Those of us who are marginalized and familiar with history are only too aware that a strong contingent of people in the U.S. fights to return this country to the days of its founding. For too long, the freedom to pursue life, liberty, and happiness was extended only to property-owning white males. That contingent and their co-conspirators work diligently to eliminate any additional rights fought for since the Constitution was written.

 

As in all genocidal, supremacist projects, rights are being stripped from the most vulnerable first. They almost always start with racialized, queer, and disabled people, often including those disabled as a result of epidemics and pandemics. Nationalists and supremacists begin eliminating human rights strategically, with exclusion of oppressed people from voting, jobs, healthcare, and exercising their Constitutional rights. They also accelerate the exclusion of marginalized children from school, sports, and access to books and information. These exclusions are often presented in ways designed to seem innocuous to those who are not impacted and choose to remain oblivious to the suffering of others.

 

Today, those actively working to exclude disadvantaged populations from continued participation have myriad justifications for why full inclusion isn’t possible. However, they deliberately ignore how pandemic protocols eliminated many of those excuses. As events migrate away from online-only, rather than embracing hybrid options some organizations are working to further ostracize marginalized populations. Many are eliminating everything but in-person events; they won’t even make video recordings available to consume at a later time.

 

I would consider offering events with an option for real-time online access fully inclusive; providing recordings so people can watch later is the bare minimum accommodation. Providing neither option is irrefutably exclusionary. With millions of people newly disabled and more whose medical conditions preclude any exposure to COVID-19, at a minimum events should be recorded and made available online.

 

Inclusive planning may require significant effort and resources on the part of event organizers, but it’s very possible. I regularly participate in hybrid meetings via computer. I also have access to much more, including conferences with hundreds of attendees and numerous learning and networking opportunities all designed to include everyone.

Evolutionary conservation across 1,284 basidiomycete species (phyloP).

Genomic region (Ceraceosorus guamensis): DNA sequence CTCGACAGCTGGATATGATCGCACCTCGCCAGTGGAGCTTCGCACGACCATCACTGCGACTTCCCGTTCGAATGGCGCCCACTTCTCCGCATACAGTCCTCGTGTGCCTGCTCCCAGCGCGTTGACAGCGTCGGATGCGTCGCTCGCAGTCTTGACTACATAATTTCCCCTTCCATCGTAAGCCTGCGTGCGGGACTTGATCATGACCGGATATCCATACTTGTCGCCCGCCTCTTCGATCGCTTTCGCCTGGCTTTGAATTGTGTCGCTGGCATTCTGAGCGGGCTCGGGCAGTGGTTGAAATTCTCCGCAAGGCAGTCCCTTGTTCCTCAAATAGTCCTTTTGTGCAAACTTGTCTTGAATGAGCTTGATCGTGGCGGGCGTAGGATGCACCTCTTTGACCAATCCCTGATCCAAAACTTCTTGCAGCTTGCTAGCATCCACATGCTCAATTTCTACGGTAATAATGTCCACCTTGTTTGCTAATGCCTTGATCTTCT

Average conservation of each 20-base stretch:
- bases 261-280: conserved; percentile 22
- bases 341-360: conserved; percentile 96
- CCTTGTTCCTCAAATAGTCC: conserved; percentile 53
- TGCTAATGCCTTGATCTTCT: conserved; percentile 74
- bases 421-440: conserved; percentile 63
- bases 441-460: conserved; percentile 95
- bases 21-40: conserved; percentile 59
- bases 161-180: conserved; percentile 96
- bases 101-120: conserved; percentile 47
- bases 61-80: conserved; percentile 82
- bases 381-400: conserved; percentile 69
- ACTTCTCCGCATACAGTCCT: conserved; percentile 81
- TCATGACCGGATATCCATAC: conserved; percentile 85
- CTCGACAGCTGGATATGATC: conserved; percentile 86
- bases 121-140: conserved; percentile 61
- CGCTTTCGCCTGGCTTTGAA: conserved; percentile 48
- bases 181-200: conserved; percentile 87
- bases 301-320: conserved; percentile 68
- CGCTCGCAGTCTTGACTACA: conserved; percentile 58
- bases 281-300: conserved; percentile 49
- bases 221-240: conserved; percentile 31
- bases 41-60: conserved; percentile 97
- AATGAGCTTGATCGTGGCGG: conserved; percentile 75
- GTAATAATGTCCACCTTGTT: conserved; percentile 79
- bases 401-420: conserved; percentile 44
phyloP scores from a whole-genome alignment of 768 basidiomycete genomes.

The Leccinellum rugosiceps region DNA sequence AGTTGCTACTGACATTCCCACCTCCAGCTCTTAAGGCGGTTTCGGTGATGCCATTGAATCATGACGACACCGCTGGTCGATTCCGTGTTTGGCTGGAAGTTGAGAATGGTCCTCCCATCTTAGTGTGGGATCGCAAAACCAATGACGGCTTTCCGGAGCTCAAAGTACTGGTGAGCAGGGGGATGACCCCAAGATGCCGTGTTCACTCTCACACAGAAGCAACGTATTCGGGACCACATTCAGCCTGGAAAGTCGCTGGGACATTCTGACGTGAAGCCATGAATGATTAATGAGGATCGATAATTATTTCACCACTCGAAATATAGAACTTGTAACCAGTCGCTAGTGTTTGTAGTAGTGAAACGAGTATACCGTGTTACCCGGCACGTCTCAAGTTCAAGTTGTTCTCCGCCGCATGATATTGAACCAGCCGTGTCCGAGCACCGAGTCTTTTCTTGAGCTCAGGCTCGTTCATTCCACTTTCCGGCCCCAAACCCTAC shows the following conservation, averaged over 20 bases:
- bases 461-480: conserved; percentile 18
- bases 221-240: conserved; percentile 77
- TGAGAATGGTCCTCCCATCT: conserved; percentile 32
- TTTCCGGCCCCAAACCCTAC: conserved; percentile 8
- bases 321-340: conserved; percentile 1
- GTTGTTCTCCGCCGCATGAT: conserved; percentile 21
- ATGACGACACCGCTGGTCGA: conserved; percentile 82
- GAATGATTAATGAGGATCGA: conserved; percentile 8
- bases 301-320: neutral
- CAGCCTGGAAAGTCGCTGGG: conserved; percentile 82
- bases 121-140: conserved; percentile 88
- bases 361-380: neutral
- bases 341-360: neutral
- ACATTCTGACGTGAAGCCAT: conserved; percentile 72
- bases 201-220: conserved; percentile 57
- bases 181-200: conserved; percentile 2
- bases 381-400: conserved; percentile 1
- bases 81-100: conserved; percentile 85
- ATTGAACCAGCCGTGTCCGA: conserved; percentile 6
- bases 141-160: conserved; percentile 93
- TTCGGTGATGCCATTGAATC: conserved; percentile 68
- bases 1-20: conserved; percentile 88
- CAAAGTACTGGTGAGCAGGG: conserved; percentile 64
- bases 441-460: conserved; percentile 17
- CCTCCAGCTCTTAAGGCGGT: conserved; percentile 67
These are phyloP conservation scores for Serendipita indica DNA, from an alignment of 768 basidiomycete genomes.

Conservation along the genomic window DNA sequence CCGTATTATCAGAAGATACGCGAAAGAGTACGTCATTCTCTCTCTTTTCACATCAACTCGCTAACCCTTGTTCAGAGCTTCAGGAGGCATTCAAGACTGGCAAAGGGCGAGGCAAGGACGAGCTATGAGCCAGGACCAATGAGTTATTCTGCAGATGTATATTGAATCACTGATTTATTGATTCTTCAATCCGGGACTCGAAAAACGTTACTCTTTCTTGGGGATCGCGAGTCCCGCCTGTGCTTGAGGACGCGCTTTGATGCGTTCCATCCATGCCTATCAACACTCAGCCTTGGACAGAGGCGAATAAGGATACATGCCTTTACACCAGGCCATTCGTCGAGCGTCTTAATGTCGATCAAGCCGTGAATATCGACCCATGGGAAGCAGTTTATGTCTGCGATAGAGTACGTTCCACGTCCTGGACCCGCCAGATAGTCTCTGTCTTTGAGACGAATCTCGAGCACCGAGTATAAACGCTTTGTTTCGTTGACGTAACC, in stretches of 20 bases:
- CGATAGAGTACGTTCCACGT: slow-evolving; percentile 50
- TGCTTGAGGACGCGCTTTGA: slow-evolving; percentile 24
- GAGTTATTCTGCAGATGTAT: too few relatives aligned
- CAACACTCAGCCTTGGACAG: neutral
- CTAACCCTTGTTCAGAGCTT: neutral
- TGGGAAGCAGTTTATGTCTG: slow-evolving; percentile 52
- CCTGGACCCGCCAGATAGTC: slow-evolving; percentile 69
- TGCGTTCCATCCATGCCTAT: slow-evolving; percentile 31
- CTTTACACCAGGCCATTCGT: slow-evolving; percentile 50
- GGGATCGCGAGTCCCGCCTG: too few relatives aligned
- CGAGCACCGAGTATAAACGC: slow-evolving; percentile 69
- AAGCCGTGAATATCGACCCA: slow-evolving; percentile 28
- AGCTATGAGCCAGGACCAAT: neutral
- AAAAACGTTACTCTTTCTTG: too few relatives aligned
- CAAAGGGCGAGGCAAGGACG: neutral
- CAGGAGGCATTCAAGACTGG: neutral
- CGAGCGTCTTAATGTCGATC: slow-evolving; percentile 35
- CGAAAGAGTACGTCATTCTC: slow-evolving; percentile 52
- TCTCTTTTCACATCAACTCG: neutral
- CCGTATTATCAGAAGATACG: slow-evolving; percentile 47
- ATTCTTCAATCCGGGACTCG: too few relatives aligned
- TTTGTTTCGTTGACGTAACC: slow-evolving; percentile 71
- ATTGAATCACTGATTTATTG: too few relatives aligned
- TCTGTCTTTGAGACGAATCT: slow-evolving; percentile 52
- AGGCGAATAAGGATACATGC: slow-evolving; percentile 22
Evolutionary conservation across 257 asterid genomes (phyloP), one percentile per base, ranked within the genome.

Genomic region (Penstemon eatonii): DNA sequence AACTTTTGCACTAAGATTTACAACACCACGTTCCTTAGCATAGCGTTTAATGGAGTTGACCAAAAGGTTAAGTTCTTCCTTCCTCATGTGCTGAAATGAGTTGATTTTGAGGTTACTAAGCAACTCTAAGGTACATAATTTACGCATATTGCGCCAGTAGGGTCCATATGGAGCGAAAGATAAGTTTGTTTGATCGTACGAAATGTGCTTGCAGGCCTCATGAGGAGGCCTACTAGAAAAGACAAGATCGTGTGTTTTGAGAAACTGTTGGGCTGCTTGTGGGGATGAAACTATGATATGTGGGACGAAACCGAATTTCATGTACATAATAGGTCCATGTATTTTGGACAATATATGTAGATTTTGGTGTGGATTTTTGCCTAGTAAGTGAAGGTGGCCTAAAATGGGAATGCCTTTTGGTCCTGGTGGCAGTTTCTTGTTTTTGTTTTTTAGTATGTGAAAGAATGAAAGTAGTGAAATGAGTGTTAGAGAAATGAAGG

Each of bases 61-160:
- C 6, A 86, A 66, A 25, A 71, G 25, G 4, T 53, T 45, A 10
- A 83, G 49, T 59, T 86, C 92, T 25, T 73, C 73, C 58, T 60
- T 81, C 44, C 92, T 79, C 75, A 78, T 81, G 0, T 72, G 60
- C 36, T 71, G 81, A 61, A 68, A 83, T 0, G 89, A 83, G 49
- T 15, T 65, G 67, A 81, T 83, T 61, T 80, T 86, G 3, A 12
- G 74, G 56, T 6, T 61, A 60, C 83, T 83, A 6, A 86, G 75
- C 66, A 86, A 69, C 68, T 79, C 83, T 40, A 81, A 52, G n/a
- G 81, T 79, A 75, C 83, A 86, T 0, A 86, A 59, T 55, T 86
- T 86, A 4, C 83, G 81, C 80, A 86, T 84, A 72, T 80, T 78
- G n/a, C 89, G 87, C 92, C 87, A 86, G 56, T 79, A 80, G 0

While many people suffered from isolation brought about by pandemic protocols, others suddenly had access to entire worlds that once excluded them. Those who benefited from the ability to participate in once inaccessible events will not willingly forfeit the opportunities offered. It behooves planners to take into account accommodating those unable to attend events in person, especially as this group grows larger with millions disabled by Long COVID. Doing so not only reduces the possibility of ADA complaints, it also increases the pool of those available to contribute to their events’ goals.

 

For months, many institutions willingly employed the tools necessary to make events accessible to anyone who wanted to participate in them. There is no reason, except deliberate, systemic exclusion, to stop using those tools. Claims that the cost of accessibility is prohibitive or that they lack resources further demonstrates how little event organizers for governments and larger organizations care about listening to and including those with disabilities.

 

F.I. Goldhaber’s (they/them) words capture people, places, and politics with a photographer’s eye and a poet’s soul. Paper, plastic, electronic, and audio magazines, books, newspapers, calendars, broadsides, and street signs display their poetry, fiction, and essays. Left Fork Press will publish “What Color Is Your Privilege?”a collection of political statements in poetic formthis September. You can learn more about them on their website.

The post Disregard for Disabled Lives in a Pandemic appeared first on Rooted in Rights.

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Corona Virus Haikus

By Richard Downes / 2022-07-20
Posted in

Interesting to look back to two years ago. My poetic issues sequenced here, the arrival of a killer virus, the need to take and be

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Coexisting with COVID: Hybrid Work Spaces Elevate Work/Life Balance

By Emma Olson / 2022-07-14
Posted in

 

Neil Anderson

Director of Finance & Administration

nanderson@accessliving.org

(312) 640-2114

View bio Hybrid Work Spaces Elevate

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How a Community Becomes Like Family When We Need It Most

By Helen Baldwin / 2022-07-13
Posted in

As others set off fireworks on Independence Day, a Facebook post set off personal waterworks. It also determined the focus of this column.

Credit angel

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The Importance of Paradises in a World on Fire

By Sherry Toh / 2022-07-06
Posted in

A single lyric keeps ringing in my head from Fletcher’s latest single, “Her Body Is Bible.” It goes, “Hold on tight, when the world gets

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I’m Convinced COVID-19 Vaccines (and My Mum) Saved My Life

By Sherry Toh / 2022-06-22
Posted in

When my little brother and I were barely out of our toddler years, there was one question I’d constantly hear other parents ask my mum: